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Monthly Cash Review - GBP State Street GBP Liquidity LVNAV Fund, May 2024

At the Bank of England (BoE) Monetary Policy Committee (MPC) meeting on 9 May, the base rate was maintained at 5.25%, in line with expectations. The vote was 7-2, with Ramsden and Dhingra voting for a 0.25% cut in interest rates.

Economic Data

  • Headline inflation fell from 3.2% in March to 2.3% in April, which left it above BoE and consensus expectations of 2.1%. The decline was largely driven by the 12.0% fall in utility prices (due to the fall in the Ofgem price cap) and a further drop in food inflation. Core inflation eased from 4.2% to 3.9%, versus consensus expectations of a fall to 3.6%. Services inflation only fell from 6.0% to 5.9% against BoE and consensus expectations of 5.5%.
  • UK GDP for Q1 2024 grew by 0.6%, beating consensus expectations of 0.4%. GDP for March was 0.4%, which was also above expectations of 0.1%.
  • The unemployment rate ticked up from 4.2% in February to 4.3% in March, in line with the BoE’s forecast. Average earnings remained stable at 5.7%, with private sector wage growth slowing marginally from 6.0% to 5.9% — below the BoE forecast of 6.0%.
  • The composite purchasing managers’ index (PMI) fell to 52.8 in May from 54.1 in April, below consensus expectations of 54.0. Readings above 50 are indicative of economic growth. The decline was driven by services, which fell from 55.0 to 52.9. The manufacturing index improved to 51.3 from 49.1.

Outlook

The MPC maintained its previous guidance that policy needs to remain restrictive for “sufficiently long” and for “an extended period”. There was an additional comment in the latest statement, stating that the committee would “consider forthcoming data releases and how these inform the assessment that the risks from inflation persistence are receding.” Governor Andrew Bailey said that a cut at the next meeting in June was “neither ruled out nor a fait accompli”, but he also suggested that reductions in the bank rate could be “possibly more than currently priced into market rates”. Given the rise in market interest rate expectations, the BoE revised down its CPI inflation forecast in two years’ time from 2.3% to 1.9%. The BoE delivered its clearest signal yet that it is preparing the ground to cut rates soon.

From an economic data perspective, the smaller-than-expected fall in inflation and the continued ‘stickiness’ in services inflation suggests domestic inflation is fading slower than the BoE had assumed. This makes a June rate cut unlikely and casts some doubt over August too. The 0.6% rise in GDP in Q1 confirmed that the recession ended at the start of this year, but this prompted speculation that GDP growth could prevent inflation from falling towards the target rate and interest rates being kept higher for longer than previously anticipated. However, the GDP data was likely impacted by the earlier timing of Easter this year. The May PMIs will have provided the BoE with some comfort after the stronger-than-expected inflation data for April. The fall in the services output prices balance suggests that services inflation will continue to drop. Labour market data was broadly in line with the BoE's May MPR forecast. While private sector pay growth eased, it remains relatively strong.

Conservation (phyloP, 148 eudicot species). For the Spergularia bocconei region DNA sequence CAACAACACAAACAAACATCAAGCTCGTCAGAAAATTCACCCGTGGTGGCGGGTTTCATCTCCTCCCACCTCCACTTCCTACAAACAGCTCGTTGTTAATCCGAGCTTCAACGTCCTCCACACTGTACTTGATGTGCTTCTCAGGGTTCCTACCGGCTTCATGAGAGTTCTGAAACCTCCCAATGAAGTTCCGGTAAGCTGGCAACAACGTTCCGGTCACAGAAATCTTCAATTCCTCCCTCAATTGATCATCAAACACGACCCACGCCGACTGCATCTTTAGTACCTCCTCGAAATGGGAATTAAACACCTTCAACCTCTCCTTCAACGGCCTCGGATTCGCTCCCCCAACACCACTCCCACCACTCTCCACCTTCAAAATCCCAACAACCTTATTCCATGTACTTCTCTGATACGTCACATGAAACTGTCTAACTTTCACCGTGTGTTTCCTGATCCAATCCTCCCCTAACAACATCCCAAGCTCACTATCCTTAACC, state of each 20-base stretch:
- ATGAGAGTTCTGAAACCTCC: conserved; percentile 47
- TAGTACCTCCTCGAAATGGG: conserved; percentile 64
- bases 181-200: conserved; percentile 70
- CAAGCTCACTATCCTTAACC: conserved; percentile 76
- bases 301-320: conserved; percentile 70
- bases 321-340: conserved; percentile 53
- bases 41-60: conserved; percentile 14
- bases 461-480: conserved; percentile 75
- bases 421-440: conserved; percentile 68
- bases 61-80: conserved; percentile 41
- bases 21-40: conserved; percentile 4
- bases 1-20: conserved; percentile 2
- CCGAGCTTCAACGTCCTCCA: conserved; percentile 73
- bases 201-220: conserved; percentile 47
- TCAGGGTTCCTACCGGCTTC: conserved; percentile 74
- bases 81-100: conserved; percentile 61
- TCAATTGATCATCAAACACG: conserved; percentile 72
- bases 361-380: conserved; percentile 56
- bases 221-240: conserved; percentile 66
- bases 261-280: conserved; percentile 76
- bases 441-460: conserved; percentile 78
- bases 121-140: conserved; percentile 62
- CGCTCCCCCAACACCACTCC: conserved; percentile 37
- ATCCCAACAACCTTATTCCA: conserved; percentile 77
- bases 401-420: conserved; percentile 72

There is still a wages and a CPI release to come before the BoE meeting on 20 June. Market implied rates (Figure 1) for June finished May at 5.19%. The timing of the first interest rate cut will ultimately be determined by inflation and labour market releases. The implied rate for August finished the month at 5.10%, suggesting that a rate cut is doubtful. The year-end implied rate also moved higher to 4.87%. Following the first interest cut, the debate will shift to how fast and far the BoE will cut rates.

Prime Minister Rishi Sunak surprised the markets by calling a general election for 4 July, and the polls point to a win for the opposition Labour Party. However, this is unlikely to alter the economic outlook. The constrained fiscal position will limit policy options with Shadow Chancellor Rachel Reeves previously pledging to keep the Conservative Party's primary fiscal (debt) rule.

Forecast are based upon estimates and reflect subjective judgments and assumptions. There can be no assurance that developments will transpire as forecasted and that the estimates are accurate.

Fund

Volatility around expectations for the timing of the first interest rate cut and the total number of cuts in 2024 remained high. Market expectations for the first cut is now fully priced for November (from August) and the total of cuts priced in for the year now stands below 50bps. Yields offered for GBP investments rose with issuers paying above 5.30% along the curve. Fund investments continued to add duration in high credit quality issuers with six-month maturities at the new market highs. A laddered investment approach to shorter duration credits (sub-3 months) was maintained as the yield curve continued to shift. The fund weighted average maturity (WAM) was extended from 40 days to 45 days. Fund liquidity requirements, both overnight and weekly, were well in excess of minimum requirements at all times. Fund liquidity was covered with a combination of government and supranational holdings, gilt repo, and bank deposits. The fund credit rating exceeded requirements at all times.

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